1. What are the Panthers going to do about their WR corps?

A quick look at Carolina’s current wide receiver depth chart reveals a who’s who potential with little production. Terrace Marshall Jr. flashed at times late last season, but has yet to live up to the hype he had coming out of LSU. Laviska Shenault Jr. is a former top-50 pick that hasn’t found a steady role on any team he’s been on. Preston Williams makes some highlight reels here and there, but projects as a depth option at this point, as does Shi Smith. Where do the Panthers go from here?

There isn’t a robust wide receiver free-agent market, but the Panthers reportedly attended Odell Beckham Jr.’s workout in Arizona on Friday. Other players like JuJu Smith-Schuster, Jakobi Meyers, Adam Thielen, Allen Lazard, and D.J. Chark top the free-agent charts.

What if the Panthers want to leverage the second-round pick they still possess? Could that pick persuade the Cardinals to send them DeAndre Hopkins? Could they use that pick to add a Jalin Hyatt, Josh Downs, or any other rookie that slips out of the first round?

Regardless of who they chose at No. 1, work needs to be done to build up the wide receiver corps.

  1. Are the Colts screwed?

There was always going to be just one winner of the No. 1 overall pick sweepstakes, with at least one team left in the cold. The Colts still pick at No. 4 overall so it’s not like the Panthers put them completely out of range for a top quarterback, but the Colts will need to be more reactionary than I’m sure they would like. There are four potential paths forward for Indianapolis. 

1) Stay put and let the board fall to them. There is a sense that teams have different QB1s and there’s no guarantee that either the Panthers or the Texans will take the player the Colts have atop their board.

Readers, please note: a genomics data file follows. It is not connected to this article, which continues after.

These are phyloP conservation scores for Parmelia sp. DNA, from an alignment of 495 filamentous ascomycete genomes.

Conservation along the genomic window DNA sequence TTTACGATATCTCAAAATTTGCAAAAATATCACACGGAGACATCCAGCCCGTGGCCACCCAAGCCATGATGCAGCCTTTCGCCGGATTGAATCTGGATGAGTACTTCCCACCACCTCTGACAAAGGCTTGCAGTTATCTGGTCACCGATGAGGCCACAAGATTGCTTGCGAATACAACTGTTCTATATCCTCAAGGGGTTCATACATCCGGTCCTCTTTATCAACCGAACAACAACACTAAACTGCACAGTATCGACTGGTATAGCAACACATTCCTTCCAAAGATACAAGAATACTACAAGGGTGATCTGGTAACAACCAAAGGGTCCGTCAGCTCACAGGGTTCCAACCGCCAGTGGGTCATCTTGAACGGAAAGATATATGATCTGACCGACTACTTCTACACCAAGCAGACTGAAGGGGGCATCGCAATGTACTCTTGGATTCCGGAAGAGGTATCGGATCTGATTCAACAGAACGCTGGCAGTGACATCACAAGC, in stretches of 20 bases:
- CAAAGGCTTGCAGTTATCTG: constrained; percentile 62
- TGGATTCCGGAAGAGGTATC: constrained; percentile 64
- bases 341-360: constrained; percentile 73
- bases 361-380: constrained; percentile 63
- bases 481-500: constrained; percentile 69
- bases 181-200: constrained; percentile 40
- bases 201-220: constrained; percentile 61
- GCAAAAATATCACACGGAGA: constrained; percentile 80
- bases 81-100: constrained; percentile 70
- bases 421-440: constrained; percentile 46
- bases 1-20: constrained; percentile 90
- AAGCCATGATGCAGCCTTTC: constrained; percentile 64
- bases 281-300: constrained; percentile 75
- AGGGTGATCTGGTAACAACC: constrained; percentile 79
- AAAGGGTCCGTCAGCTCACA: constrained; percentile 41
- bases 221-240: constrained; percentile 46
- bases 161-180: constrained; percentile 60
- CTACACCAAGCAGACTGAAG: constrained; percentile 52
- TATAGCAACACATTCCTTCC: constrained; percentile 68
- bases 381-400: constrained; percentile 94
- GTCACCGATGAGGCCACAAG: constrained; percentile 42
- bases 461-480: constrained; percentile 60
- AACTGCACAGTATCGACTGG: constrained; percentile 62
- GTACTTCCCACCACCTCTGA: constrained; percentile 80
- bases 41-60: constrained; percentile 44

2) Move up one spot and ensure no one else can get in front of them. I’m sure Arizona would be more than happy to pick up some day-two draft capital and still land the top defensive player on their board at No. 4 instead of No. 3. For the Colts, you block a team like the Raiders (and maybe even the Seahawks and Lions) from moving in front of you to eliminate a third quarterback option.

3) Grit your teeth and call the Panthers. Indianapolis would have to offer a major sweetheart deal to get the Panthers to move back from No. 1 to No. 4 after just trading up, but Carolina has already kinda sorta leaked that they’d at least listen to the possibility. This is a complete panic move that could set the franchise back a decade if it fails, but it’s an option on the table.

4) Sign Lamar Jackson to an offer sheet the Ravens can’t match. If all else fails, maybe you just decide that Jackson is better than any passer still available at No. 4 and see if you can structure a deal the Ravens won’t match. In this scenario, you give up the No. 4 pick and a first-round pick in 2024—a smaller package than what it would take to move up to No. 1 right now.

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Jaime Eisner